Review: could Biotin cause Elevated Liver Enzymes?


Summary

Elevated liver enzymes is reported only by a few people who take Biotin. We study 2,747 people who have side effects while taking Biotin from FDA and social media. Among them, 2 have Elevated liver enzymes. Find out below who they are, when they have Elevated liver enzymes and more.

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Biotin

Biotin has active ingredients of biotin. It is often used in hair loss. (latest outcomes from Biotin 2,504 users)

Elevated Liver Enzymes

Elevated liver enzymes (high liver enzymes) has been reported by people with hives, headache, fatigue, nausea (latest reports from 253 Elevated liver enzymes patients).

On Aug, 22, 2016

2,747 people reported to have side effects when taking Biotin.
Among them, 2 people (0.07%) have Elevated Liver Enzymes


Number of reports submitted per year:

Could Biotin cause Elevated liver enzymes?

Time on Biotin when people have Elevated Liver Enzymes *:

  • < 1 month: 0.0 %
  • 1 - 6 months: 0.0 %
  • 6 - 12 months: 100 %
  • 1 - 2 years: 0.0 %
  • 2 - 5 years: 0.0 %
  • 5 - 10 years: 0.0 %
  • 10+ years: 0.0 %

Gender of people who have Elevated Liver Enzymes when taking Biotin *:

  • female: 100 %
  • male: 0.0 %

Age of people who have Elevated Liver Enzymes when taking Biotin *:

  • 0-1: 0.0 %
  • 2-9: 0.0 %
  • 10-19: 0.0 %
  • 20-29: 0.0 %
  • 30-39: 0.0 %
  • 40-49: 0.0 %
  • 50-59: 100 %
  • 60+: 0.0 %

Severity if Elevated Liver Enzymes when taking Biotin **:

  • least: 100 %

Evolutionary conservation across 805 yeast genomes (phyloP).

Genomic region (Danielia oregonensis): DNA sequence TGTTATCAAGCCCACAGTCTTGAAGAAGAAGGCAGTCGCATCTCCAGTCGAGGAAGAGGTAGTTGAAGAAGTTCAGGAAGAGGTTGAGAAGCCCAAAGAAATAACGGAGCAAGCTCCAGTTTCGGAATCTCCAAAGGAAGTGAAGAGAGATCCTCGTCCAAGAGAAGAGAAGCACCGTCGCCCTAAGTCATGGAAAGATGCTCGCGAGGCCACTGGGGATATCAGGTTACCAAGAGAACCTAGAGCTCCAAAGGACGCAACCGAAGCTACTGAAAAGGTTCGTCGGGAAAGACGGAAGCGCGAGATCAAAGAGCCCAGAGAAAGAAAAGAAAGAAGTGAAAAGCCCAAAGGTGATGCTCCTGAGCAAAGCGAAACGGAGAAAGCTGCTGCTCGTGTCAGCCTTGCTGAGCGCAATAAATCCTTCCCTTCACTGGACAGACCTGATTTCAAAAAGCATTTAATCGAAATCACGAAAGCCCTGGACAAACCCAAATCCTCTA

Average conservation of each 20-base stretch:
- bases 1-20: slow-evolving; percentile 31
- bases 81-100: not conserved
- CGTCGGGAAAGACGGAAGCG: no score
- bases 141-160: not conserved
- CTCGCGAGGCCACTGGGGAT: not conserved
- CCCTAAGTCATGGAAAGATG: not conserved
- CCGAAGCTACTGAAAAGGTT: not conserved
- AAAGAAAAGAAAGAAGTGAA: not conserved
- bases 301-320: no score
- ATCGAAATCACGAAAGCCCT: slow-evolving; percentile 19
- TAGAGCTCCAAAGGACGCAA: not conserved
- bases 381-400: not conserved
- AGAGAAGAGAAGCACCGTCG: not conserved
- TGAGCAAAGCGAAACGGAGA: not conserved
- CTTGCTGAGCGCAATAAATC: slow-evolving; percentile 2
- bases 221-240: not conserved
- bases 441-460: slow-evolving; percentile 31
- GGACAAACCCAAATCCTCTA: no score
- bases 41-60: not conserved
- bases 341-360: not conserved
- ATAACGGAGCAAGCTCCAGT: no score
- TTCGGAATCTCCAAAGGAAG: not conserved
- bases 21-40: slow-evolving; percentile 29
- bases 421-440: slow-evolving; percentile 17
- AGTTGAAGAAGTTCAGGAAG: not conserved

• moderate: 0.0 %
  • severe: 0.0 %
  • most severe: 0.0 %

How people recovered from Elevated Liver Enzymes **:

  • while on drug: 0.0 %
  • after off the drug: 0.0 %
  • not yet: 100 %

Top conditions involved for these people *:

  • Rheumatoid Arthritis (8 people)
  • Oesophageal Erosions (8 people)
  • Fatigue (8 people)
  • Anxiety Disorder (8 people)
  • Allergies (8 people)

Top co-used drugs for these people *:

  • Xanax (8 people)
  • Sulfasalazine (8 people)
  • Folic Acid (8 people)
  • Fish Oil (8 people)
  • Curcumin (8 people)

* Approximation only. Some reports may have incomplete information.

** Reports from social media are used.

How to use the study: print a copy of the study and bring it to your health teams to ensure drug risks and benefits are fully discussed and understood.

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NOTE: The study is based on active ingredients and brand name. Other drugs that have the same active ingredients (e.g. generic drugs) are NOT considered.

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